Though I haven’t held such a position, I imagine that being a professional advocate for immigration reform must be one of the most frustrating jobs in the world. When he was first elected in 2008, President Obama promised that it would be one of the top items on his agenda and would ideally be completed within the first two years of his presidency. During the latest campaign, both candidates actually talked about the issue far more than anyone would have thought. Prospects for action looked extremely promising — and then Newtown happened.

Our government’s lack of action on the immigration question is nothing short of completely irresponsible, and current federal policy on legal immigration to the United States severely hinders our ability to legitimately claim we have an open, yet robust, system. While it does not excuse the choices of illegal immigrants, it is truly no wonder that many who wish to become citizens think it better to do so regardless of our government’s official policy.

First, the process for those immigrants who wish to become citizens has become overly laborious and bureaucratic. Legal immigration to the United States is currently a process that can take as long as a decade to complete, a time frame few from other sectors of the world would have the endurance or ability to complete. Second, our current immigration policy generally does not account for the fact that there are many individuals, particularly from the rest of the Americas, who only desire to come to the United States to work on a temporary basis, not move here permanently. Nonetheless, our government makes little effort to adjust the number of work visas to line up with probable demand. Finally, by not taking steps to stem the inflow of illegal immigrants, our government passes on the costs in time to those who seek to enter the country legally as naturalized citizens.

Now, let me be clear about two things: While Gov. Romney’s ideas during the Republican primary concerning “self-deportation” were both politically idiotic and impractical, I have no great love for the president’s executive order directing the Justice Department to ignore deportation laws when it comes to young illegal immigrants. Nothing I have said so far ought to be controversial, and fixing these fundamental flaws in our immigration system ought to be among the first steps we take toward addressing the greater problem. That’s not just my opinion — it’s also the viewpoint of GOP vice presidential candidate Paul Ryan and liberal congressman Luis Gutiérrez, who have both been working with Senator Marco Rubio on fixing the very issues I’ve discussed.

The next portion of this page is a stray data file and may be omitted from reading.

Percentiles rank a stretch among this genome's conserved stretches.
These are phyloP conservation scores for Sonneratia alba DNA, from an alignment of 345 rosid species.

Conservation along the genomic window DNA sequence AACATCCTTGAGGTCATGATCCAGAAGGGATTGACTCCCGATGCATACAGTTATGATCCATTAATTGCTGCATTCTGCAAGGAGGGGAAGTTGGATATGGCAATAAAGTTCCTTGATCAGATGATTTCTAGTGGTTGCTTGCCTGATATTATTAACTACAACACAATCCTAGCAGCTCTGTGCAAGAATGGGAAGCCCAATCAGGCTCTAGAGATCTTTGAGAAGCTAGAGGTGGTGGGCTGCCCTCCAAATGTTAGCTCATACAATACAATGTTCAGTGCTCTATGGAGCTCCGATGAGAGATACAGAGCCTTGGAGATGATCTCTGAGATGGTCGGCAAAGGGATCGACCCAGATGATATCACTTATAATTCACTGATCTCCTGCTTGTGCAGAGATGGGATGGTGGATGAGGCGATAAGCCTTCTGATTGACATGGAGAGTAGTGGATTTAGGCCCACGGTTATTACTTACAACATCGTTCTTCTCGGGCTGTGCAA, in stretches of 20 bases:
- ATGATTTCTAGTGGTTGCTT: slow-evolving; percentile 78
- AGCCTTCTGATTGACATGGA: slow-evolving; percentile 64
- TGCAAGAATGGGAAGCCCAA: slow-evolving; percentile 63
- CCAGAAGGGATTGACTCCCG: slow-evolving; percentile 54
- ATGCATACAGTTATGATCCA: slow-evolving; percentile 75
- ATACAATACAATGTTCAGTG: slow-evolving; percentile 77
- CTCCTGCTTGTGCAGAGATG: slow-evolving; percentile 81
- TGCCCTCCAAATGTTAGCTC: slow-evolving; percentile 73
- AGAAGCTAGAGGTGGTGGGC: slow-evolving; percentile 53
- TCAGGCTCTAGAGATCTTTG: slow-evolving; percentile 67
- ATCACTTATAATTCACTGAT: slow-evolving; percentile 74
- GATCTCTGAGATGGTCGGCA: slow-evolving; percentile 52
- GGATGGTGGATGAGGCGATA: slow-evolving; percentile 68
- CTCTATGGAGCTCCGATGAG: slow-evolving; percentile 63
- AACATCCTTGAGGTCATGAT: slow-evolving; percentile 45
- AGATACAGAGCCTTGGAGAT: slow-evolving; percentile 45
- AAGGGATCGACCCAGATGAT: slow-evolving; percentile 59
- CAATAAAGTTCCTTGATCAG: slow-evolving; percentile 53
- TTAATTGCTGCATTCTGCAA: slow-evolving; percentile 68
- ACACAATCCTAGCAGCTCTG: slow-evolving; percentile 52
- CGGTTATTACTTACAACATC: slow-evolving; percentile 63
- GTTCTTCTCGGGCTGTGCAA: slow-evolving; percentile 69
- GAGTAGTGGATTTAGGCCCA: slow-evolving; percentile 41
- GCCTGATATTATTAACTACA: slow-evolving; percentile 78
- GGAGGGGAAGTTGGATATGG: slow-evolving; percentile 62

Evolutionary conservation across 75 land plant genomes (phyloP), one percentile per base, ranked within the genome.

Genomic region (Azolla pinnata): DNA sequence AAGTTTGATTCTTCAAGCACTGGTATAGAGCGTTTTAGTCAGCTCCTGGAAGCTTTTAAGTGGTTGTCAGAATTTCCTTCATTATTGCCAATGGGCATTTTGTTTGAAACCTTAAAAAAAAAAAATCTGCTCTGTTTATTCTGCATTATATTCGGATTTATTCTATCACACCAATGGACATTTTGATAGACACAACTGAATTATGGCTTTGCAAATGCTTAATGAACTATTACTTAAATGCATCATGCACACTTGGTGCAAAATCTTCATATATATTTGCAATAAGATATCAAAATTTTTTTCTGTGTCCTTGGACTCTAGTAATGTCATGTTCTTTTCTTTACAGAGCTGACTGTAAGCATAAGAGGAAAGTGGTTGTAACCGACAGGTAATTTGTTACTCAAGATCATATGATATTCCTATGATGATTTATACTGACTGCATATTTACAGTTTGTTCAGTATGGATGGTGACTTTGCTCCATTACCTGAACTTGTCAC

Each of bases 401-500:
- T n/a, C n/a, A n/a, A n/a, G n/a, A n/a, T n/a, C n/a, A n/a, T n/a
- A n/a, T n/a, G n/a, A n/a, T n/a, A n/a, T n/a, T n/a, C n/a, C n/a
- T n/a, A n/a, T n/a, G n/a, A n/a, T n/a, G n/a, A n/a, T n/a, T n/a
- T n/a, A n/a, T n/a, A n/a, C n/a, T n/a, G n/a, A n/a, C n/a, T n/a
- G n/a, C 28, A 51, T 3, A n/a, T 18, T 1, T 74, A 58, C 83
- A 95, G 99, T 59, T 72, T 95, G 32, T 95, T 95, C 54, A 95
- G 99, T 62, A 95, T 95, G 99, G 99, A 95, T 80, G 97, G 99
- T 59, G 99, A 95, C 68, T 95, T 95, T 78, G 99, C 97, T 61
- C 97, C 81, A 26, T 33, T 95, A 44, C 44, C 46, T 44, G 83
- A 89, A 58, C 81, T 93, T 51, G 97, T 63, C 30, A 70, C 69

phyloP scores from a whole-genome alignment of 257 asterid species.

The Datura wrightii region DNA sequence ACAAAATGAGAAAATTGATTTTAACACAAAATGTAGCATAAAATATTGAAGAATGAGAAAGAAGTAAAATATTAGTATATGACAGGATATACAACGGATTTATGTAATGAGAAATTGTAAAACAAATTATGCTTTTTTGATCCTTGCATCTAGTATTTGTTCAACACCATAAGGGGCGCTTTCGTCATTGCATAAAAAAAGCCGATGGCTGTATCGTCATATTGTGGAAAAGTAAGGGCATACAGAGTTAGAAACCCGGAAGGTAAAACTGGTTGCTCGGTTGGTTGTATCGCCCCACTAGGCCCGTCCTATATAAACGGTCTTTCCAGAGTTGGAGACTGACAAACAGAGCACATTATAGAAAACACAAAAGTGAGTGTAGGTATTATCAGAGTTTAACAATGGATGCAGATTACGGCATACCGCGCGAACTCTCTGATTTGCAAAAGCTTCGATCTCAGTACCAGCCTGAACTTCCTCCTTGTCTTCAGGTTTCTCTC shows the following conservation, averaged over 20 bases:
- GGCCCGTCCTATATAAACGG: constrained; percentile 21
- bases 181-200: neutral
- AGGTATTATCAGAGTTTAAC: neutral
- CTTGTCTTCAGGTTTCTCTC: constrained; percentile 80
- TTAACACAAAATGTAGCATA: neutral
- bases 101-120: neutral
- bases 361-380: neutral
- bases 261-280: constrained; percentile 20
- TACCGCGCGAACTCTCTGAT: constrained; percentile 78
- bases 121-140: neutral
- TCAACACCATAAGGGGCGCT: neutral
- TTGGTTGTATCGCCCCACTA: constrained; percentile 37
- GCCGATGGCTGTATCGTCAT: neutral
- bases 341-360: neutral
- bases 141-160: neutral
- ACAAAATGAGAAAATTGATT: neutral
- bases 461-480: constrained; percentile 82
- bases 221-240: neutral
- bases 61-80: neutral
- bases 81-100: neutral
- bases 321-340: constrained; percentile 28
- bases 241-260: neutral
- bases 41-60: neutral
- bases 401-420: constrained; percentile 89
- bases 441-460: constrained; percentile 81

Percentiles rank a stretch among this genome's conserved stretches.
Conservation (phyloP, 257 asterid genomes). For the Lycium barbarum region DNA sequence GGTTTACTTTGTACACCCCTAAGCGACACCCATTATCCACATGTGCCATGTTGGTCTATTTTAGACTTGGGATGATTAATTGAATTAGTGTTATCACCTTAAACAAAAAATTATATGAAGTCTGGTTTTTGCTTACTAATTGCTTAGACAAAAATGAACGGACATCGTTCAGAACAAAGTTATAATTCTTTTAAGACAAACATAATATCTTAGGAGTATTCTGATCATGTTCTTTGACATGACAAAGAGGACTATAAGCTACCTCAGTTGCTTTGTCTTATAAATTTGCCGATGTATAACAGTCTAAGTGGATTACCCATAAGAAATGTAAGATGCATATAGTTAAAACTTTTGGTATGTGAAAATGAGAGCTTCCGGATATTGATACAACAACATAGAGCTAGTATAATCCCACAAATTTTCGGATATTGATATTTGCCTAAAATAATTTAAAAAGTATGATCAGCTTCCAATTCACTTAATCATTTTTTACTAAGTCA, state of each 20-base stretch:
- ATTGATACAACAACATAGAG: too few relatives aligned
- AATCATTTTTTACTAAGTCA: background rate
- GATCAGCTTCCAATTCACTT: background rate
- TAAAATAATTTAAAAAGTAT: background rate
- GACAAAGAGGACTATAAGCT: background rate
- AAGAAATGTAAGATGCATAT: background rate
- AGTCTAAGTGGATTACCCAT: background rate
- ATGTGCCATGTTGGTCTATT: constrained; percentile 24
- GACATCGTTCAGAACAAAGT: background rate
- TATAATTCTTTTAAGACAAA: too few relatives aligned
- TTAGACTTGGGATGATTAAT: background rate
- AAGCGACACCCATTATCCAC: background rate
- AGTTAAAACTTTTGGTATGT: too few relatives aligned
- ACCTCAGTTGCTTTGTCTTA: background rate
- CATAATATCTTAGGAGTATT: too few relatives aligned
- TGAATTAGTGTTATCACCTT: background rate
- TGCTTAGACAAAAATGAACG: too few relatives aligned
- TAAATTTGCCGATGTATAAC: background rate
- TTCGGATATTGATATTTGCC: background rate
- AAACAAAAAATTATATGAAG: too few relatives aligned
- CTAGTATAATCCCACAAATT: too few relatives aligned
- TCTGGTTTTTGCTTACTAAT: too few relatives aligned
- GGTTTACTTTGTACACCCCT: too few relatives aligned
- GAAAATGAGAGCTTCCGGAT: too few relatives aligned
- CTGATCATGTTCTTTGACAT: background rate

As for the illegal immigrants already here, I haven’t the room to address what ought to be done beyond saying that fixing the legal immigration system and dealing with current illegal immigrants ought to be handled separately. I — and I think most of the American public in general — am sick of these “comprehensive,” 2,000-page plus solutions that don’t actually solve anything. What is certain is that our politicians ought to act intentionally on this issue and soon. It is still possible for America’s doors to swing wide for those who truly wish to become responsible citizens of our great nation; our leaders can begin by addressing our legal immigration system and growing the tiny amount of spine necessary to fix it.

Jeffrey Robin would love to write a comprehensive 2,000 page rebuttal to Michael Dean’s column.



While I commend my counterpart on his surprising concern for civil liberties, his reasoning behind his “thought provoking” assertions has no basis in fact and is reflective of how liberals conceive of groups in a monolithic fashion. The Right, according to his reasoning, must be in favor of tougher immigration laws because they’re all white neo-Nazi nativists — not, you know, because the system is broken and our border is porous. Believe it or not, the GOP is not all white (my last name doesn’t show it, but that includes me) and favoring a secure border does not equate with being racist.

Oh, and just because my counterpart wants to talk irony, two historical facts for you: 1) George Wallace, the Alabama governor who famously declared “segregation now, segregation forever,” and most of the other public officials who stood in the way of the Civil Rights Movement were Democrats, and 2) Fascism, by any measure, is left of center; it does not, as commonly thought, represent the far right of the political spectrum. Food for thought.